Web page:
On June 16, 2019, a small crowd of people gathered in the rain at Boston Common for a youth-led Mental Health Rally. Organized by young activist Emily Weinberg, this rally advocated for legislative action promoting mental health education in schools.
A senior at Lexington High School (LHS), Weinberg is an alumna of the ACLU Summer Advocacy Institute and co founded the gun violence prevention group Lexington Says Enough. She also found a deeply personal cause in mental health activism. At 15 years old, Weinberg worked towards treating her depression, anxiety and Borderline Personality Disorder (BPD) at McLean Hospital. According to her, “it was probably the experience in my life that had the most significant impact on me.”
Wanting to provide support to others affected by mental illness, Weinberg started posting about mental health on Instagram and created a website, Sophrosyne Mental Health, to help teens understand their brains and access resources.
But she didn’t stop there. She wanted her community to take action, too. In a statement, Weinberg said she got the idea for a mental health rally because she wanted a social event to get to know others who had mental illnesses similar to hers, because she often felt like she was the only one she knew with BPD.
In April of 2019, she started planning. According to Weinberg, “Seeing the statistics of suicide and the attacks on the mentally ill community really pushed me to organize as soon as I could. Mental illness is and will always be a health crisis that we can work to prevent or at least help those struggling cope, but it is something that can’t wait, because people’s lives are being taken away constantly by suicide.”
Indeed, the statistics are harrowing. According to the American Foundation for Suicide Prevention, 47,173 Americans lost their lives to suicide in 2017 alone.
Although this widespread problem cannot be easily fixed, Weinberg hoped to make a difference in Massachusetts. Looking at Bill S.244, a petition by Massachusetts Senator Nick Collins and other members of the general court for legislative action related to mental health education, she found a clear focus for the event. The Mental Health Rally mission statement includes, “It should be a requirement for students, grades 5 through 12 to become familiar with self care and taking care of their mental health...We plan to take legislative action in support of bills similar to that of bill S.244 of Massachusetts and tackle things from a systematic standpoint, as well as cultural.”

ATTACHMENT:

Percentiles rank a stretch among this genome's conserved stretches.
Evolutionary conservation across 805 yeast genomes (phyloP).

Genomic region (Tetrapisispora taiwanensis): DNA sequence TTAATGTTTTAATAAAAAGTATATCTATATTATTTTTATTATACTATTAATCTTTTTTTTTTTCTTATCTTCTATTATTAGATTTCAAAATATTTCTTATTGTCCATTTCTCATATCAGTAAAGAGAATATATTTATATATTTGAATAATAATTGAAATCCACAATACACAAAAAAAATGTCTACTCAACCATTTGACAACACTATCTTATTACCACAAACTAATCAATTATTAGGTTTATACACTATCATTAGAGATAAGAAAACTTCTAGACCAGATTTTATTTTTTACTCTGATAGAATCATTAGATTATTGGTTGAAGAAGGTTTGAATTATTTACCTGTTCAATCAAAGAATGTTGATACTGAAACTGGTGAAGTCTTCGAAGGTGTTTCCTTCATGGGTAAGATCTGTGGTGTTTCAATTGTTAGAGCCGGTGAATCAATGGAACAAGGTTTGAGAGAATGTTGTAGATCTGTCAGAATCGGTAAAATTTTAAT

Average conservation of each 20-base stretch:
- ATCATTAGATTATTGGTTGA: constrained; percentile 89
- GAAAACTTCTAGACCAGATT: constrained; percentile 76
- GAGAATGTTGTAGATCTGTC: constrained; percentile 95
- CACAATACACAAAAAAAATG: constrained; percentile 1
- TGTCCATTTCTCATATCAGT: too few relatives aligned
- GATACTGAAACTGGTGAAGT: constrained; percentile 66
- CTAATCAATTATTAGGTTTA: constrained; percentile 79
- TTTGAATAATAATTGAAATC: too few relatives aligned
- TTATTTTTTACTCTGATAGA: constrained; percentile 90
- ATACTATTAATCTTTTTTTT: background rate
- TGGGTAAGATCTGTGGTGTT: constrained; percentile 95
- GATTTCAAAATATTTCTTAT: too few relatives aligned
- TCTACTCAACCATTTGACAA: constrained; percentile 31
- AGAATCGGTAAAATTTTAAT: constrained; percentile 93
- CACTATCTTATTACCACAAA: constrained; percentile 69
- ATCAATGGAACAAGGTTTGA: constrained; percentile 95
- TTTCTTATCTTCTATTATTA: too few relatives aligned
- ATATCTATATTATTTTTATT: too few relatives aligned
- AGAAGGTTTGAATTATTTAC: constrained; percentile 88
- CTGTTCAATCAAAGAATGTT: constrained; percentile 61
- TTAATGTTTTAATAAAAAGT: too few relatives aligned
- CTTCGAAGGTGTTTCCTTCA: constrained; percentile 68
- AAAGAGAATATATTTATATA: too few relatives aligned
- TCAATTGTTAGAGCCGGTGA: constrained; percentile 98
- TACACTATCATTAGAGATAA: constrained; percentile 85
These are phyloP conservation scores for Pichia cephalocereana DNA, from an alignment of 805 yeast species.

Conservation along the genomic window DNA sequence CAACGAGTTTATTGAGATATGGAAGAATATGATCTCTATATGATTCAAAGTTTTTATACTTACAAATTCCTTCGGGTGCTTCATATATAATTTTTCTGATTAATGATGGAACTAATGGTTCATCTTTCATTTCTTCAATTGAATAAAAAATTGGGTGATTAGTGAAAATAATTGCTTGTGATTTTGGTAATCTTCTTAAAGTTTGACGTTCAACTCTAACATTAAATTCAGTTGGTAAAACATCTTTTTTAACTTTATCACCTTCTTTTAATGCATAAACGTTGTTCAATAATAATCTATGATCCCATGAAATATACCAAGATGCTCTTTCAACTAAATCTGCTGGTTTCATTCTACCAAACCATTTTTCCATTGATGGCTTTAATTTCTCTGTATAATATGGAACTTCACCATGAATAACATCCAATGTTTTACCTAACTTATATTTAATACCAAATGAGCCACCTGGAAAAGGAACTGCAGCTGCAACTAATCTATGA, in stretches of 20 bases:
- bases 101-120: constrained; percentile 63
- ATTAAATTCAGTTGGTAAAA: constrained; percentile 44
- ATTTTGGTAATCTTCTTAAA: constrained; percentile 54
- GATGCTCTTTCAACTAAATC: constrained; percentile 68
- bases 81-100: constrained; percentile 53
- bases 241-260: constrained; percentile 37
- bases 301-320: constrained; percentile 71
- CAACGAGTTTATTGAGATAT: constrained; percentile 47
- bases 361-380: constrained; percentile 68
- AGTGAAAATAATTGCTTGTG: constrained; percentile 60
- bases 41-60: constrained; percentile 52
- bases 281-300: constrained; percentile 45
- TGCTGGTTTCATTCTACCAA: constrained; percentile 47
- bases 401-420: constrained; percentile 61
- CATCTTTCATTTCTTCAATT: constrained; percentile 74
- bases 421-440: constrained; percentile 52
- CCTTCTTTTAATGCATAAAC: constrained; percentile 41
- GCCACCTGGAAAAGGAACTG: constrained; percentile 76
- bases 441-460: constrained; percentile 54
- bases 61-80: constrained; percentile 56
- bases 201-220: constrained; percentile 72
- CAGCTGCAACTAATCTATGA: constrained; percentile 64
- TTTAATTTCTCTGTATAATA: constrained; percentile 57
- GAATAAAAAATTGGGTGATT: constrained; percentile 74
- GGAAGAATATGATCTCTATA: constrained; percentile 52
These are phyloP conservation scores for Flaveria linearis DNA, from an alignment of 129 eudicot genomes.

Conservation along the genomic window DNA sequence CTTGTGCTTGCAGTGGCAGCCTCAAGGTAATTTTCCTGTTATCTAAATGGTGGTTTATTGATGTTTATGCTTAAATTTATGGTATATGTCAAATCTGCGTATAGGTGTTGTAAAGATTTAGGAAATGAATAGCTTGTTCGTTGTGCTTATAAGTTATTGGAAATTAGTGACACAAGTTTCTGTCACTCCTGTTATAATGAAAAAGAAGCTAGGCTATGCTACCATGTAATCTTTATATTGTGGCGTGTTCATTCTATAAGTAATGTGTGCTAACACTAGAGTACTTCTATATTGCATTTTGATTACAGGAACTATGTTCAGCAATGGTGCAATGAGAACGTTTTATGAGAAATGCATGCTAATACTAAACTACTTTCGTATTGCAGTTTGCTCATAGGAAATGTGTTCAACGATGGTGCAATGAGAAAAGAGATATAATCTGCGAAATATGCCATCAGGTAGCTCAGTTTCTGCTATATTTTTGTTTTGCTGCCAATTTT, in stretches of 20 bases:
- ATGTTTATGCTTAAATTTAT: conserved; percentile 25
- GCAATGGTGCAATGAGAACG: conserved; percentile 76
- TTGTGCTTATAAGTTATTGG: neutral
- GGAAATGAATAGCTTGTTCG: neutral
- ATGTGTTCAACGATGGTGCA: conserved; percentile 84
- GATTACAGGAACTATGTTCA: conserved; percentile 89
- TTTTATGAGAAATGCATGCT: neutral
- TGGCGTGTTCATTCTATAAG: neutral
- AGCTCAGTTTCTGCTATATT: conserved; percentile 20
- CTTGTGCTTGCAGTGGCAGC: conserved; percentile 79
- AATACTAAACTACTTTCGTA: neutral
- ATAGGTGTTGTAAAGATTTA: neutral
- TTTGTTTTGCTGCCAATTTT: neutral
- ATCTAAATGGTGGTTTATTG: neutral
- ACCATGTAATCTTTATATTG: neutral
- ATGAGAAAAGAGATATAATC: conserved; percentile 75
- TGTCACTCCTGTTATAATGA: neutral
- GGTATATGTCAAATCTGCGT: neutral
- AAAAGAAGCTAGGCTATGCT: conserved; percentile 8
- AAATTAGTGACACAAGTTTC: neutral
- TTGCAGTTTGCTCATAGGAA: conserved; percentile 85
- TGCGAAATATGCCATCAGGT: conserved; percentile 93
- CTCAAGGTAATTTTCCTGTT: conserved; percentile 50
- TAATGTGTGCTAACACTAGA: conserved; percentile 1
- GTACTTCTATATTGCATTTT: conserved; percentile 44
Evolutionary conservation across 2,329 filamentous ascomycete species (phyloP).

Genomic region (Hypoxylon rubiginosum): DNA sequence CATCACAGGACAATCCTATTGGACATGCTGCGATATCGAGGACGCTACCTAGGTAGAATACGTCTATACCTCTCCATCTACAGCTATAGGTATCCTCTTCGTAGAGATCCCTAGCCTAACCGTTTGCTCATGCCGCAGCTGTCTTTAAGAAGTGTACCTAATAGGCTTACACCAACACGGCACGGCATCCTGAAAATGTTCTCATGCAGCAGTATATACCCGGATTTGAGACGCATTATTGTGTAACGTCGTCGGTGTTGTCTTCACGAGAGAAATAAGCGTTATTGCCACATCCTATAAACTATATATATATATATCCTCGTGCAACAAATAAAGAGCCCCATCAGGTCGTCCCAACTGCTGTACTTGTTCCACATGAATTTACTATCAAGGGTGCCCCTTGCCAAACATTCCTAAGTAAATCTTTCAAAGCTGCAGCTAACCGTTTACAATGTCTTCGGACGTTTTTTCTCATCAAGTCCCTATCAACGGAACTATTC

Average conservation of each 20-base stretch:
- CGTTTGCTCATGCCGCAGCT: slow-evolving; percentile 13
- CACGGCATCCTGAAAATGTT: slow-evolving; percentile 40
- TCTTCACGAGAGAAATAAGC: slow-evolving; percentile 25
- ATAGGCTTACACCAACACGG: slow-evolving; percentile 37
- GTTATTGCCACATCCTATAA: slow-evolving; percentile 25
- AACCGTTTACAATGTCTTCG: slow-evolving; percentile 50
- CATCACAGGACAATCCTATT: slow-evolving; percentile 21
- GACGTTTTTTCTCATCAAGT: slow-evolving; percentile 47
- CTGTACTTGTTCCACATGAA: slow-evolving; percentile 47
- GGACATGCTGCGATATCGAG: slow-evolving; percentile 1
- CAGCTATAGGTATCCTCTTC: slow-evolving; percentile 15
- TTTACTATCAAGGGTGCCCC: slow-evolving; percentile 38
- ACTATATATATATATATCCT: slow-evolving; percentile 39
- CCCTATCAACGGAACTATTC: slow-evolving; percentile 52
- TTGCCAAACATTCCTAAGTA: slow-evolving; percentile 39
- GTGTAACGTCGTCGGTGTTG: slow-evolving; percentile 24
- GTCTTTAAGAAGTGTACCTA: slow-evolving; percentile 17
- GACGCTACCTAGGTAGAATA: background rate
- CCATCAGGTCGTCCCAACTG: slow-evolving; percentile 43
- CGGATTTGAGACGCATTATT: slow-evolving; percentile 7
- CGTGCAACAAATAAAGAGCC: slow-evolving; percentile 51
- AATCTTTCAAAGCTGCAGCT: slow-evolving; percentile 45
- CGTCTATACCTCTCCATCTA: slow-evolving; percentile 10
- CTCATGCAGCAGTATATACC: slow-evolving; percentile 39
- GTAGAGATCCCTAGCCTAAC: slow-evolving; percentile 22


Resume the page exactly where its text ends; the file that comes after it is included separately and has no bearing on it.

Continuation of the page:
Backed by The Youth Activism Project, a Maryland based organization, Weinberg found others who supported her mental health advocacy. She found an invaluable ally in Yuliana Astorga-Licardie, a fellow student LHS. Astorga-Licardie, who hopes to have a future in activism or teaching, joined forces with Weinberg to help plan the mental health rally.
Another LHS student, Emily Zhou, became a powerful contributor to the cause. Zhou, who enjoys painting and volunteering, is passionate about advocating for and deconstructing the stigma behind mental illness. In a statement, she said, “Two years ago, I would have never imagined that I’d ever gather up enough courage to speak openly about my struggles with mental illness, let alone assist in leading a mental health rally. Mental health is an incredibly meaningful topic to me since being diagnosed OCD and anxiety, I understand how much it can consume someone’s everyday life...From it [the rally], I have learned that mental illness is never something that should be stuffed away and masked over; instead, seeking help and finding strategies to cope and overcome will stop letting mental illness define someone and start letting them radiate their strength."
The leaders worked tirelessly in the weeks leading up to the event and their hard work came to fruition on the day of the rally, which took place on June 16, 2019, at Parkman Bandstand in Boston Common. To describe her feelings about that day in Boston Common, Astorga-Licardie said, “Although there were not a lot of people [around 20]... it did feel amazing to see how everything turned out. Just being there and seeing all the people who support mental health felt so good.”
Brave New Films spotlights Sophrosyne in their series Following Their Lead: Youth in Action. Released online August 28, 2019, the short documentary focused on the importance of youth suicide prevention and included footage from the rally.
Don’t despair if you missed it this year. The tentative date for the 2020 rally is May 18. The Sophrosyne Mental Health website will release any new updates. Not from the Boston area? Plan a sibling rally in your area.